W A Arrindell
B J Cox
J. van der Ende
M G Kwee
Author Affiliation
Department of Psychology, University of Groningen, Academic Hospital, The Netherlands.
Source
Behav Res Ther. 1995 Jul;33(6):711-24
Date
Jul-1995
Language
English
Publication Type
Article
Keywords
Adult
Agoraphobia - diagnosis - psychology
Anxiety Disorders - diagnosis - psychology
Canada
Cross-Cultural Comparison
Female
Humans
Male
Middle Aged
Panic Disorder - diagnosis - psychology
Personality Inventory - statistics & numerical data
Phobic Disorders - diagnosis - psychology
Psychometrics
Reproducibility of Results
Social Environment
Abstract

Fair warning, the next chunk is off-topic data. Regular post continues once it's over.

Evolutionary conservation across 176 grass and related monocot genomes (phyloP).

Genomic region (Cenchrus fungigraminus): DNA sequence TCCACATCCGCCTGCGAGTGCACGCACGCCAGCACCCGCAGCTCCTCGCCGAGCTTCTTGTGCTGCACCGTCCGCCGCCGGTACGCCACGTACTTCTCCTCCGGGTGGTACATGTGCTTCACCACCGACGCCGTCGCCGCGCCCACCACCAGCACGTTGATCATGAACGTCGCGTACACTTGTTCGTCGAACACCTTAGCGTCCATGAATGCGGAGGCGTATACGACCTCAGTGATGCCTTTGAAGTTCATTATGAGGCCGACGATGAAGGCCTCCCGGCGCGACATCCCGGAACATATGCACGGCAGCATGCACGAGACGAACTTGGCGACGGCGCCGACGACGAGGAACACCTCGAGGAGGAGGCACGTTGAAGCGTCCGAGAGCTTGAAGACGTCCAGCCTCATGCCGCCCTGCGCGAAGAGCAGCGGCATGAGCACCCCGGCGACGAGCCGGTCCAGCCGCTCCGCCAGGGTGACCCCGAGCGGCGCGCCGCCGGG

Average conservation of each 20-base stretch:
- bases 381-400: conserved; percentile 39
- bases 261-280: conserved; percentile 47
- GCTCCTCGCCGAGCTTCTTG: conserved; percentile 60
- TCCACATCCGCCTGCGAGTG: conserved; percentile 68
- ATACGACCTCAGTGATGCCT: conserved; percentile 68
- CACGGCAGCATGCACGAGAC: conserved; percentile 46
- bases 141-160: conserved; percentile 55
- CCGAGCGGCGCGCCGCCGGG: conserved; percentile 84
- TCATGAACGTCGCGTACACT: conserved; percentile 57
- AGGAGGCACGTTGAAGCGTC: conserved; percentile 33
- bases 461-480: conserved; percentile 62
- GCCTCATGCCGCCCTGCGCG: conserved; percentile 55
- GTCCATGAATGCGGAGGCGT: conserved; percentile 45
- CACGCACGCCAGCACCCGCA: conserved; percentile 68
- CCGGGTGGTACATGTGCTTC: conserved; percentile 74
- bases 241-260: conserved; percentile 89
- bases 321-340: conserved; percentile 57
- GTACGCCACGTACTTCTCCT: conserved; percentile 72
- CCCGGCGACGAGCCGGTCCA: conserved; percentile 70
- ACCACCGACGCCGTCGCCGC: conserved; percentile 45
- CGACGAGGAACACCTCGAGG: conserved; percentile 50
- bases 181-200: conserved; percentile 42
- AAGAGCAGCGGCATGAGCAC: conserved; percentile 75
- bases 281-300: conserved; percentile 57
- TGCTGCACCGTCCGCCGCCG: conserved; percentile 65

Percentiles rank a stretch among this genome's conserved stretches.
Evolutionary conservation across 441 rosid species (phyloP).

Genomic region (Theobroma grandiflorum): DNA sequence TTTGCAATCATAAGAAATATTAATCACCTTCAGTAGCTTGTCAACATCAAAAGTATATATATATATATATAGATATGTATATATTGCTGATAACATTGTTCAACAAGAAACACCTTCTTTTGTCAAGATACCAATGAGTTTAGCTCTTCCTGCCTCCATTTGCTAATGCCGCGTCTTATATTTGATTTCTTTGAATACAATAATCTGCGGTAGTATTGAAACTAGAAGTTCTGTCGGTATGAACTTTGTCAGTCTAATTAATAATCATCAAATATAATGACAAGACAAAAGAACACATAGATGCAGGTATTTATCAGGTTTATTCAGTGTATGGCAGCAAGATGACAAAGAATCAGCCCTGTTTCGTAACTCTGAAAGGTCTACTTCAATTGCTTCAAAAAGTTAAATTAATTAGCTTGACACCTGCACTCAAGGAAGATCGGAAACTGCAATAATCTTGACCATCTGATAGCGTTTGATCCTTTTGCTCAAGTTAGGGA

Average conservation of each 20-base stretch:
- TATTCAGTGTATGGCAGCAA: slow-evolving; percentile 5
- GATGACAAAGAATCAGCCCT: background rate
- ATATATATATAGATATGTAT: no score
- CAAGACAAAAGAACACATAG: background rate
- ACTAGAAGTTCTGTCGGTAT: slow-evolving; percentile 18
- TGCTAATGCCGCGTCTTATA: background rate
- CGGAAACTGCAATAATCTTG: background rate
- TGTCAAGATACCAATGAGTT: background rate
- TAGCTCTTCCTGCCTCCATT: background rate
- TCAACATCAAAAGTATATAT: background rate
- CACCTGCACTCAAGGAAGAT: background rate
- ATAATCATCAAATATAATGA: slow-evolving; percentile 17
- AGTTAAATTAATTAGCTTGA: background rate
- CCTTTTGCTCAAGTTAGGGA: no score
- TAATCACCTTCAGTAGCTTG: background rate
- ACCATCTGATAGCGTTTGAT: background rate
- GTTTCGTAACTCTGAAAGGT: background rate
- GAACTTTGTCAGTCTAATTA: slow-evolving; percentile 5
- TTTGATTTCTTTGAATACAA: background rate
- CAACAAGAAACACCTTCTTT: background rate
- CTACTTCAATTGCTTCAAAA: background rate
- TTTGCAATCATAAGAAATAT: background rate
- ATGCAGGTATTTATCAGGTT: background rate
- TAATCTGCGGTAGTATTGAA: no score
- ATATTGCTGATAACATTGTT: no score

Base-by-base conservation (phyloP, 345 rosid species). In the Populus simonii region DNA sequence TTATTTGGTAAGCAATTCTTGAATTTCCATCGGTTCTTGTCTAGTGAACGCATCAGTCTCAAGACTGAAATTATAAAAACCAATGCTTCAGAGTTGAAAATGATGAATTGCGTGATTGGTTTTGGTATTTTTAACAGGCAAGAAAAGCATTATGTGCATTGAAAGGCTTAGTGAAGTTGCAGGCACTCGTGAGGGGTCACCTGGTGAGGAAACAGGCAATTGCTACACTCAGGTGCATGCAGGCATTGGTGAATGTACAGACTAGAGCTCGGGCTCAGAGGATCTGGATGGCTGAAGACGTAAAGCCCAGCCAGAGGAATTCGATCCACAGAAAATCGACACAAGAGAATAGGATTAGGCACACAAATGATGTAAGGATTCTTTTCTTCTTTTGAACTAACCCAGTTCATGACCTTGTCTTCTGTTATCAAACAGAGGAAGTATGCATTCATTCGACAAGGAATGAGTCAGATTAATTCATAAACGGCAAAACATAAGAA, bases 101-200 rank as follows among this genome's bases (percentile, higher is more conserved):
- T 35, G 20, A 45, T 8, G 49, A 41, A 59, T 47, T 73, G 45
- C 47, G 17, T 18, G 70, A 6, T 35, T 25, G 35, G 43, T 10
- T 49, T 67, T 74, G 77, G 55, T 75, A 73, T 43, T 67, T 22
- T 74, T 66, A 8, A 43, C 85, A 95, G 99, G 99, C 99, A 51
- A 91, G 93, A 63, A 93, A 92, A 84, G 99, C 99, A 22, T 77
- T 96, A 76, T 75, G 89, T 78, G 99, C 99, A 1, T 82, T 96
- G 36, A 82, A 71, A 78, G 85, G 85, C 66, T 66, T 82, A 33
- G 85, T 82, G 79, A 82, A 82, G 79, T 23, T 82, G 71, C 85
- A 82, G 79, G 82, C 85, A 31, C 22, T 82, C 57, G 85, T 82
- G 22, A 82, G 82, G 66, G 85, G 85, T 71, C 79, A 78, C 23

In a previous study (Cox, Swinson, Kuch & Reichman, Behaviour Research and Therapy, 31, 427-431, 1993), factor analyses of the responses of 177 Canadian panic disorder with agoraphobia patients to the 'When Accompanied' and 'When Alone' scales of the Mobility Inventory (Chambless, Caputo, Jasin, Gracely & Williams, Behaviour Research and Therapy, 23, 35-44, 1985) revealed three factors in each case: Fears of (1) Public places; (2) Enclosed spaces; and (3) Open spaces. Using two distinct methods of factorial analysis, evidence was found for the cross-national generalizability of the factor model when the responses of Dutch members of a society for individuals suffering from an anxiety disorder (N = 213) were contrasted with the original Canadian findings. Inventory items were distributed in a non-overlapping fashion across the corresponding three subscales. Psychometric properties of the subscales were encouraging, although some difficulties emerged when attempts were made at distinguishing Fears of Enclosed spaces from Fears of Open spaces. This was because of their correlational configurations with other measures. Scores on all scales varied with socioeconomic status (SES); Ss in lower SES groups had significantly higher agoraphobic avoidance scores than their equivalents in higher SES groups. Results of higher-order analysis, which included several state and trait measures of psychological functioning in addition to the Mobility Inventory, revealed two orthogonal, second-order factors which were interpreted as Agoraphobia and Neuroticism/Negative Affect vs Positive Affect. Implications for further studies are briefly outlined.